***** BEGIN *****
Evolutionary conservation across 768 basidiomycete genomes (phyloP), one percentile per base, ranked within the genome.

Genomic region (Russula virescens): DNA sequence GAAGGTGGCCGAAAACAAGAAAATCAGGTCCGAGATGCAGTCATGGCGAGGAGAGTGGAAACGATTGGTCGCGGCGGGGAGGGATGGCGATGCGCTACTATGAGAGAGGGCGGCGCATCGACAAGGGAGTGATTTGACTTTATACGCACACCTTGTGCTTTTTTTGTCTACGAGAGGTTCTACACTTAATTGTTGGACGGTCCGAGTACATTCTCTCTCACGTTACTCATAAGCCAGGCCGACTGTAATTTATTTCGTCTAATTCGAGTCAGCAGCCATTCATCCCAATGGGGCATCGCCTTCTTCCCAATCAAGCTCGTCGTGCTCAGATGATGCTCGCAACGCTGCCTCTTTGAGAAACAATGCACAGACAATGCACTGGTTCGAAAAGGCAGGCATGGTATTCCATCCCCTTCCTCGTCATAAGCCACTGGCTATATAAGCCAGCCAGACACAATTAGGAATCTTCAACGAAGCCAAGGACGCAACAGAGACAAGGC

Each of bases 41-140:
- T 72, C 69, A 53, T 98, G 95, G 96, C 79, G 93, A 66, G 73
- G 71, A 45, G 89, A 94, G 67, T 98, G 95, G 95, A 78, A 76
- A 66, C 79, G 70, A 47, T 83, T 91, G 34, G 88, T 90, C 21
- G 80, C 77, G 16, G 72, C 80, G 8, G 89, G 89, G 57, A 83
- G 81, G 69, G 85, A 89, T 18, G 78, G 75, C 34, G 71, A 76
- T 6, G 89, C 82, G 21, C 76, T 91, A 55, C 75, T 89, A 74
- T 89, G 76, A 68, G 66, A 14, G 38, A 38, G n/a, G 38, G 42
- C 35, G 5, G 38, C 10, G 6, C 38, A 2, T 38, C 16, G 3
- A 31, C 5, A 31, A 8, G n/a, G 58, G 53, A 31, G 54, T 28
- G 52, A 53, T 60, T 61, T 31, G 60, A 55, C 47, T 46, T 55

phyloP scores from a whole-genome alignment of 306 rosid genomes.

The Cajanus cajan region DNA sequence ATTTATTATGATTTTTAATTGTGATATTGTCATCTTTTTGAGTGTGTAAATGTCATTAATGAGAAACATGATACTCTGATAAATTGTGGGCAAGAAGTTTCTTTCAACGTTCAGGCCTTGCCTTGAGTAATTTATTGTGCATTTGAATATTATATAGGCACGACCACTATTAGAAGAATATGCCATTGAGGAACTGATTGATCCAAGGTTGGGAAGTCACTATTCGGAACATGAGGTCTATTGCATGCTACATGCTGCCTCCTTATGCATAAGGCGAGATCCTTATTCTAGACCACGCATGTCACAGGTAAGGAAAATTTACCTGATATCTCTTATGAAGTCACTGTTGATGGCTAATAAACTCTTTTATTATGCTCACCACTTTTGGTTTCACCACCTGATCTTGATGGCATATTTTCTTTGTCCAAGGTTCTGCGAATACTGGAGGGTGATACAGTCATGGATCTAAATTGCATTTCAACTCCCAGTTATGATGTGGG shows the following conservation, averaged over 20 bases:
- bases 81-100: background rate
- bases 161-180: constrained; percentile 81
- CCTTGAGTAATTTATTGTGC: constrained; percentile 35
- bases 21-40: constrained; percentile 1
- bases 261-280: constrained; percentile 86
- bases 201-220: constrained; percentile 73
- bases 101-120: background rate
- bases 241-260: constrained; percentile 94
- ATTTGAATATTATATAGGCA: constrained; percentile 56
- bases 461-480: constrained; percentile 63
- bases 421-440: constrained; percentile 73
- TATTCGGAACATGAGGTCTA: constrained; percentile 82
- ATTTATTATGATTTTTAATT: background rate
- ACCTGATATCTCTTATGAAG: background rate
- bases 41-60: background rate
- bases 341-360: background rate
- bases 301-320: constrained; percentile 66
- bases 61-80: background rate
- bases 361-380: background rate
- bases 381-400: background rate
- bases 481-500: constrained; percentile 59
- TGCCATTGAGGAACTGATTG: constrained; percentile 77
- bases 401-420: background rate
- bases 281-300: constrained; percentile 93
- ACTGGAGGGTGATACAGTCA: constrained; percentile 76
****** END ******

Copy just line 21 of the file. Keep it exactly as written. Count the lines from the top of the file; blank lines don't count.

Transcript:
- bases 201-220: constrained; percentile 73